Defining arts in health
What is arts in health?
Despite ancient historical roots and global activity, a standardized definition of arts in health still does not exist. Influential proposals of definitions include ‘creative activities that aim to improve individual or community health using arts-based approaches, and that seek to enhance healthcare delivery through provision of artworks or performances’(1) and ‘a range of arts practices occurring primarily in healthcare settings, which brings together the skills and priorities of both arts and health professionals’.^) However, no single definition has become standard. Indeed, the exact name of the field is itself unclear. Some refer to ‘arts and health’, intended to signify the bringing together of two worlds, giving equal weighting to both. Others prefer ‘arts in health, seeing it not as the complete alignment of two fields, but rather the use of the arts as a way of supporting individual health or healthcare systems. Others still refer to ‘arts for health, implying more of an advocacy role. Whichever term is used, the core ingredients of the combining of arts and health remain the same. Nevertheless, arriving at a more specific definition than this can be rather challenging, in part because one of the defining features of the field of arts in health is its variety.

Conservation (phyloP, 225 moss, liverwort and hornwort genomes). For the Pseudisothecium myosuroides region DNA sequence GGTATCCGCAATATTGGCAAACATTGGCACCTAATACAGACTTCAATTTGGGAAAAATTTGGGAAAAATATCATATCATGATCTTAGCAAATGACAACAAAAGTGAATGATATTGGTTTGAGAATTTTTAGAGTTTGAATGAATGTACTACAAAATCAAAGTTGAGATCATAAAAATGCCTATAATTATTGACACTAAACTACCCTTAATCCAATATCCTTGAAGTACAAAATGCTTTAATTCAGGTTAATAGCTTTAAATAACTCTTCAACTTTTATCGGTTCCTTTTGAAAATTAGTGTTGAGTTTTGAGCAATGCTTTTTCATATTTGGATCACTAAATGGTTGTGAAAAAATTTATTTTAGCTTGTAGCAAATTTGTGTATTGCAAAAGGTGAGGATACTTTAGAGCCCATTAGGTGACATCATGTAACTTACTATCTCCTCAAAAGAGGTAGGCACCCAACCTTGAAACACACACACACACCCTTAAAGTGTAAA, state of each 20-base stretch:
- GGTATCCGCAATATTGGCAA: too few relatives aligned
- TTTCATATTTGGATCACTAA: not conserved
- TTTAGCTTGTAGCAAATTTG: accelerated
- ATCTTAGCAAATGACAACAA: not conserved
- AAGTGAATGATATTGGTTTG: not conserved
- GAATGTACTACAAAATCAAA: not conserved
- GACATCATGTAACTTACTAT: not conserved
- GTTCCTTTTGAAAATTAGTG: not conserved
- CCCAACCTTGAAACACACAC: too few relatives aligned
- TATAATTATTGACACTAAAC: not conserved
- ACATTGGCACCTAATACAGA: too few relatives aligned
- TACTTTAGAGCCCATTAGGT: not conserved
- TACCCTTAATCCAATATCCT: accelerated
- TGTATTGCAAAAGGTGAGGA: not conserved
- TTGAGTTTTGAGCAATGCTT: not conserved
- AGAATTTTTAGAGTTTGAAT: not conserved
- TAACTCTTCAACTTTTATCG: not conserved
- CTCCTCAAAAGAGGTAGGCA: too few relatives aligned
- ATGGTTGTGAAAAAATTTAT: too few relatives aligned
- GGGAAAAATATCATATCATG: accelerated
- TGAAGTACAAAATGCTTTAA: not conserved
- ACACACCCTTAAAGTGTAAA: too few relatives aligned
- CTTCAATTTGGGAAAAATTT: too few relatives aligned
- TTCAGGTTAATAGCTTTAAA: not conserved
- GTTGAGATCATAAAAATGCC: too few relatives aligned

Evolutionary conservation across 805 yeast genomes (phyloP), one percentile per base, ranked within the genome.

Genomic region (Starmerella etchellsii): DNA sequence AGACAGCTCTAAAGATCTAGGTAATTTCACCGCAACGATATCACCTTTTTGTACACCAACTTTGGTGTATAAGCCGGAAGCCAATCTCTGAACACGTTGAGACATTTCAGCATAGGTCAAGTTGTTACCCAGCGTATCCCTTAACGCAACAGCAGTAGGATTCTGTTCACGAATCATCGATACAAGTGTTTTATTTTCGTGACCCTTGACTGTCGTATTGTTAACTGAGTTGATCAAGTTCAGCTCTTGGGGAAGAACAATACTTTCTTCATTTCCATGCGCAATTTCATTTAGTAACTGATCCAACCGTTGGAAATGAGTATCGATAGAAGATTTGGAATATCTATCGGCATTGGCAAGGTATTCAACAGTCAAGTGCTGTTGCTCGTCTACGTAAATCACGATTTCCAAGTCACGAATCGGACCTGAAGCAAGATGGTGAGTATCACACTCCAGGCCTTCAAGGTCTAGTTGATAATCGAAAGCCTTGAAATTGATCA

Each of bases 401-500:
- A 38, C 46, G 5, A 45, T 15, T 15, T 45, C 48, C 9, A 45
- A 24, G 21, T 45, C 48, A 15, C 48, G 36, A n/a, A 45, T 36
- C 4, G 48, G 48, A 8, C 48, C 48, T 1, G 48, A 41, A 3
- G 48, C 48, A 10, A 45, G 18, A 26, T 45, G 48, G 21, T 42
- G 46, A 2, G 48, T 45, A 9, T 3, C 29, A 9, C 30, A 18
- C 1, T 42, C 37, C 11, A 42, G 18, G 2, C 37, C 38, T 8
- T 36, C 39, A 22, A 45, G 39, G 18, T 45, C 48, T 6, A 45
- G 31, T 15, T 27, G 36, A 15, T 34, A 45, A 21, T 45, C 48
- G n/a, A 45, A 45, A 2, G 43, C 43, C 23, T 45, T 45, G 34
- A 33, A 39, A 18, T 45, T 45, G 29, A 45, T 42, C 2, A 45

Arts in health activity encompasses a broad range of art forms, from visual arts such as paintings and photography, to crafts and sculpture, to performance art and theatre, to all genres of dance and music, whether watched or performed, to design elements including architecture, to film, new media, and technology. In addition, every major health condition has at one point or another been brought into the mix, whether physical health conditions or mental health conditions; acute or chronic; inherited or acquired. Even the target participants of arts in health activity vary enormously, from people at risk, to those with the condition and those who have recovered; encompassing not only patients but also relatives, friends, and healthcare staff; focusing both on individuals and on entire communities and nations; taking place across both high and low income countries; and cutting through different populations within society. Given this diversity, a number of people have tried to categorize arts in health into different subfields.